As might be expected, the overflow deer found another safe haven in the suburbs of Ithaca that border Lansing’s south boundary. Truly wild populations would not have behaved this way. Until corrective measures are taken in Lansing, or until all of the village is intensively developed, Cayuga Heights’ problem will be chronic.

From the beginning, ENCON has been negligent in not challenging Lansing’s hunting ban. It is legally mandated that the state be open to hunting, and efforts to ban this activity by municipalities constitute an attempt to supersede state law. Provisions of the state law do allow areas to ban firearm discharge if there is a clear safety concern, but localities must bear the burden of proof. Lansing cannot make such a case, any more than could hundreds of villages and towns throughout the state.

Hunting is an extremely safe form of recreation. When accidents do occur, they most often involve a hunter shooting himself or another hunter. The safety of the typical Lansing resident is not affected at all by the village’s hunting ban.

The very serious problems existing in Cayuga Heights do not exist on the east, south, or west edges of the City of Ithaca. All of the prime deer range of the towns of Dryden, Ithaca, Danby, and Enfield is open to firearm hunting, and impressive harvests are realized.

Unintended consequences rear their white tails

Cayuga Heights is not the only community in the U.S. to face deer management problems. Whether the community in question be Lansing, Amherst, some Albany suburbs, or Westchester County in New York; Fairfield County, Connecticut; Cook County, Illinois; or elsewhere, the common denominator is a ban on firearm hunting in the quality deer habitats adjacent to much higher-density human developments.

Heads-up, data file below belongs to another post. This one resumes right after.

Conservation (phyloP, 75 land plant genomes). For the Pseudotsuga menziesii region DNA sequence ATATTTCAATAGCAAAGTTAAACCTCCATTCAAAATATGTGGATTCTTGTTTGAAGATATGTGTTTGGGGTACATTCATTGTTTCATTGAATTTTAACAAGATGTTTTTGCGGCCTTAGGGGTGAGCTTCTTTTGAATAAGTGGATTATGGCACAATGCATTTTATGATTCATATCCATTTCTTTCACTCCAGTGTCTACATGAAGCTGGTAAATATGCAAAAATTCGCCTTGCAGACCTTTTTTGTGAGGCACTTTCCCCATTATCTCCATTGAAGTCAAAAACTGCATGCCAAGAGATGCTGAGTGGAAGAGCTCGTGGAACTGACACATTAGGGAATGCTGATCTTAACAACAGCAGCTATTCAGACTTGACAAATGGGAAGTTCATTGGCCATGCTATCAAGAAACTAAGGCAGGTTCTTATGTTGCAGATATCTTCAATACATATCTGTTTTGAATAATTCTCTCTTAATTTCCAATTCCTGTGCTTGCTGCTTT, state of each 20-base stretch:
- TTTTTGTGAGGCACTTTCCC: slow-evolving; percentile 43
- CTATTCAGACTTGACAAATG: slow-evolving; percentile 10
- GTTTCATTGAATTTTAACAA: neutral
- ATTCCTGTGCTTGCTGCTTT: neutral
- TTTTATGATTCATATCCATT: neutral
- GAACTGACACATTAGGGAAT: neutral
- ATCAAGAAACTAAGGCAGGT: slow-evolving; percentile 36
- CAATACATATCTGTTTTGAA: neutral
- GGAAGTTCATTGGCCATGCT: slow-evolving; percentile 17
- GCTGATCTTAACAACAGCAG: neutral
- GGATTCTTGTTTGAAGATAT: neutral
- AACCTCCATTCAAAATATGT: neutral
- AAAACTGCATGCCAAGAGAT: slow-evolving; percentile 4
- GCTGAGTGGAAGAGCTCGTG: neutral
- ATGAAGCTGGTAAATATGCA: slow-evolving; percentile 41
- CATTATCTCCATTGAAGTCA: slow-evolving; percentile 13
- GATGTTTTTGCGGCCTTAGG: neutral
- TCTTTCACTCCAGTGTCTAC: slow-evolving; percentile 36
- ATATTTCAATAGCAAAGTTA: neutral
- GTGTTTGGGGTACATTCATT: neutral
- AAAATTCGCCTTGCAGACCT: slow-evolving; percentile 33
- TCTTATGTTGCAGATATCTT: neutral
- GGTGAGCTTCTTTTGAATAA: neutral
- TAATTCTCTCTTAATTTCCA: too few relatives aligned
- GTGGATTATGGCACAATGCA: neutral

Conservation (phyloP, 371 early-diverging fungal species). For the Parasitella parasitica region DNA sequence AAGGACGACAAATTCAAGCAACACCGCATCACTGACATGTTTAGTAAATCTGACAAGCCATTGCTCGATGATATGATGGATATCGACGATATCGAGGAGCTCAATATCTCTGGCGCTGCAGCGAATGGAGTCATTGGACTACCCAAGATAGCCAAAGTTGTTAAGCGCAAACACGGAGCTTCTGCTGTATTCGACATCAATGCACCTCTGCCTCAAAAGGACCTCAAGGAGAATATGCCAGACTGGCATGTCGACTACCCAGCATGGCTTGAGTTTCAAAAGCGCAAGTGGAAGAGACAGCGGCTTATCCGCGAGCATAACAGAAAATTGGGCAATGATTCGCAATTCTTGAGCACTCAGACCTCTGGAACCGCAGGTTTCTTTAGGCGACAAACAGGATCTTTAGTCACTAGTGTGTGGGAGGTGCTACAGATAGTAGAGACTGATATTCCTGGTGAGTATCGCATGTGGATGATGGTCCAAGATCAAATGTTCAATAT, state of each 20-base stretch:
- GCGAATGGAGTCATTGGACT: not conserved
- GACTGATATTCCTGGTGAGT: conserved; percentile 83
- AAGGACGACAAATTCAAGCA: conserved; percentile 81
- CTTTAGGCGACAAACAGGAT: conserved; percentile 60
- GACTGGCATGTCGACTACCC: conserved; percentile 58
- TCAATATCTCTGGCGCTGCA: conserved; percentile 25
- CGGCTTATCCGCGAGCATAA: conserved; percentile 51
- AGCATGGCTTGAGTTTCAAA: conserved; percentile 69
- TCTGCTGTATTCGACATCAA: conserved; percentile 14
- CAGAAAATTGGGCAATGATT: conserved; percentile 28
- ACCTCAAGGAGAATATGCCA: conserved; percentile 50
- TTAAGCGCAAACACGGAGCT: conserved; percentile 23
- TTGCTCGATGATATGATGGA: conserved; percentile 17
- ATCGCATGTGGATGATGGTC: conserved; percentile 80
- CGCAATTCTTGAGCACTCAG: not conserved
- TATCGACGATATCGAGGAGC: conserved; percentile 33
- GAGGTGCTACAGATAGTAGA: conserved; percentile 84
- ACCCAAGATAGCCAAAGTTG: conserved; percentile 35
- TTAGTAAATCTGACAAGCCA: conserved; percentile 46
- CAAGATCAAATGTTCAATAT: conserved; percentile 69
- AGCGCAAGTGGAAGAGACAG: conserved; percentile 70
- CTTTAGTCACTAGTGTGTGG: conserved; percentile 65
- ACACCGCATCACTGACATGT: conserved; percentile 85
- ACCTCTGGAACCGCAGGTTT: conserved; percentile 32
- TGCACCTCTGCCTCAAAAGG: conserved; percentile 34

People’s front lawns, gardens, barbecues, and driveways are not natural deer habitat. They are invaded only when effective management measures are not in place.

It is unfortunate that at a time of dramatic increases in deer populations throughout the white-tail’s range, there has been a corresponding increase in discussions on the place of hunting in modern society. The efforts of anti-hunting groups to prevent the state from employing the only management tool that is effective over extensive areas must be thwarted.

A paper I prepared for ENCON in 1991, “Some Thoughts On Human Population Densities, Assumed Huntability And Realized Deer Harvests,” shed much light on this subject and refuted the notion that, as human populations increase, more land automatically becomes non-huntable. Employing 1990 census figures, I compared towns with human populations ranging from 150 to 999 per square mile to corresponding calculated legal deer harvest numbers. No trend could be detected showing a decrease in harvest with an increase in human populations. Towns with what are considered high human densities are decidedly huntable.

The exceptions to this finding are very high-density developments like Cayuga Heights–situations that really do not involve wild deer, but rather ones that belong in zoos. Fortunately, cases such as these are presently few and far between. Deer populations generally are non-existent in communities long before the point of non-huntability is reached.

Thanks to hunters

The people of the State of New York should be thankful that hundreds of thousands of deer hunters go afield each year to play their key role in effectively managing this valuable resource. They not only do this free of charge, but in fact pay a fee for the opportunity. The same thanks should be given to hunters of any section of North America where white-tailed deer occur.

Nathaniel R. Dickinson retired after a 35 year wildlife career with the States of Maine, Vermont and New York. He is the author of Common Sense Wildlife Management.